A young chef and I were recently discussing how customers today can be prone to unmatchable expectations, because they have instant everything in so many arenas of their lives.
For example, the divergence between instant news —finding out about the pope's resignation within eight seconds of the event, on your cell phone–and the reality that a well-done steak takes 10 minutes on the grill, “makes guests expect me to magically cook the steak in half that time, which is literally impossible,” the young chef told me.
Hmm. What to do? While it’s no secret that customer expectations for speed have accelerated (almost daily, it seems), there are instances where you can’t increase your speed of customer service, your delivery of your product, the deliverables of the customer experience. The reality of such situations is that customer expectations have rushed ahead of what you, being a reality-based business, can provide.
So while generally my advice, as a customer service consultant, has been "get with the program already and meet these new customer expectations–before somebody else does!" there have to be exceptions.
Here's the approach I suggest when your business hits an immovable wall as far as time is concerned:
- Make sure the wall is really immovable. The chef’s example of a well-done steak taking as long as it takes is a good one. So is the wait at USAA Insurance (see below) when they are awaiting a grudging eventual response from an opposing insurance company.
If you can't go any faster…
- Make sure whenever possible you control/clarify customer expectations–and then match or beat those expectations
- Work on improving how the time spent waiting feels to your customers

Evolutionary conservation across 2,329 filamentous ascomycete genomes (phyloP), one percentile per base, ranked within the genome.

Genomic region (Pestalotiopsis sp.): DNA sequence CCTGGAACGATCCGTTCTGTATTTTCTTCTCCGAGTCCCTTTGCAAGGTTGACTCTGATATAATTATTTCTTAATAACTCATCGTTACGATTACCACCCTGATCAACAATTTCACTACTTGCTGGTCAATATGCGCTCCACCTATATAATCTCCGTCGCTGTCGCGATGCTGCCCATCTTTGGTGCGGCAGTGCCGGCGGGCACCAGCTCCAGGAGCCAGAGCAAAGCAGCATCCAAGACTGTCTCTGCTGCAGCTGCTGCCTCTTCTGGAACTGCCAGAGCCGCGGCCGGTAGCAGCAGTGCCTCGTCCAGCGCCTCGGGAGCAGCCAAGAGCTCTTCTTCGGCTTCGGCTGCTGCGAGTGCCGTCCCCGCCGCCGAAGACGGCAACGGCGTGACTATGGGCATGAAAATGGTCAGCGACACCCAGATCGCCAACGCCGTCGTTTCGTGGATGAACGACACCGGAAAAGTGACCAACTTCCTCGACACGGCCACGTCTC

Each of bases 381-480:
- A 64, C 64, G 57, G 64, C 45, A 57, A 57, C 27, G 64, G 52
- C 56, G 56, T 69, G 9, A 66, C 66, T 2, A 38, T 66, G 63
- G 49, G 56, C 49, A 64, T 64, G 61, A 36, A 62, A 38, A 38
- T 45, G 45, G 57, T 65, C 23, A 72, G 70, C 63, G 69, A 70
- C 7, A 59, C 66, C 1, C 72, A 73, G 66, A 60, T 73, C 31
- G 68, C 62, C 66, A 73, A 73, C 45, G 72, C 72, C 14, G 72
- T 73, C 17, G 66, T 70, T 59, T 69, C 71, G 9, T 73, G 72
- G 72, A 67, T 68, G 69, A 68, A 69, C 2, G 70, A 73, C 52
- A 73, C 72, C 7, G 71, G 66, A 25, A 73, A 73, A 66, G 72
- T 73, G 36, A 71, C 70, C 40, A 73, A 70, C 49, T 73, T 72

Here are nine examples of making timeliness more closely match the expectations of customers–even when actual speed of service cannot be increased.
- Five Guys burgers actually take a while to cook, because they are from scratch and need to be cooked beyond the e coli stage, thank you very much. So Five Guys distracts customers with bags of peanuts—a filler for the hand, mouth, and eyes–during the cooked-from-scratch-burger wait.
- Ari Weinzweig, the gregarious co-founder of Zingerman’s Deli, kibitzes with and entertains the epically long line around his block every morning before they open, making the time there in Ann Arbor fly. As does the legendary Batali family here in Seattle, taking care of the epic lines outside their Salumi sausage boutique with fine cured-meat samples that almost make a longer line a better line.
- USAA Insurance's claims department offers an excellent online "my account" system that gives the customer (or in USAA terminology, the "member") a feeling of control while awaiting resolution of their claim: it lets you know the status 'round the clock so you know if the opposing driver's insurance company has responded, etc. rather than feeling like your concerns have fallen into a black hole.
- One of my favorite examples: Capella Hotels have no set check-in or checkout time; instead they contact their guests ahead of time and ask them when they want to check in and check out. As long as it's not more than the 21 or so hours that is the maximum if you consider housekeeping time, they accommodate the customer's wish as far as start and end times.
- Apple Stores allows you to schedule appointments, via the Apple Store app, so you get devoted, no-wait time even within their hectic retail environment.
- Virgin America doesn’t restrict passengers to set meal times. You can order (and pay for) food at any time during the flight other than takeoff, landing, and “unexpected turbulence.” Other airlines are starting to follow suit.
- In retail malls, buzzer-alert technology that allows you to shop throughout the mall without missing your turn in line at your original destination is an excellent innovation.
- In healthcare, Vocera technology and other solutions allow patients to summon a nurse without waiting for them to notice your light on.
- Forward-thinking restaurants are learning to use “lunch,” and “dinner” time slots as guidelines only, not discouraging patrons from coming in in between these periods nor restricting choices during them. Which is especially millennial-savvy (millennial-age customers choose to dine during off-peak hours twice as often as their elders) but has an appeal for almost any age group today, considering the varied schedules of customers today, in a world that is so different from the 9 to 5, rush hour-ruled, blue-lawed society of yesteryear.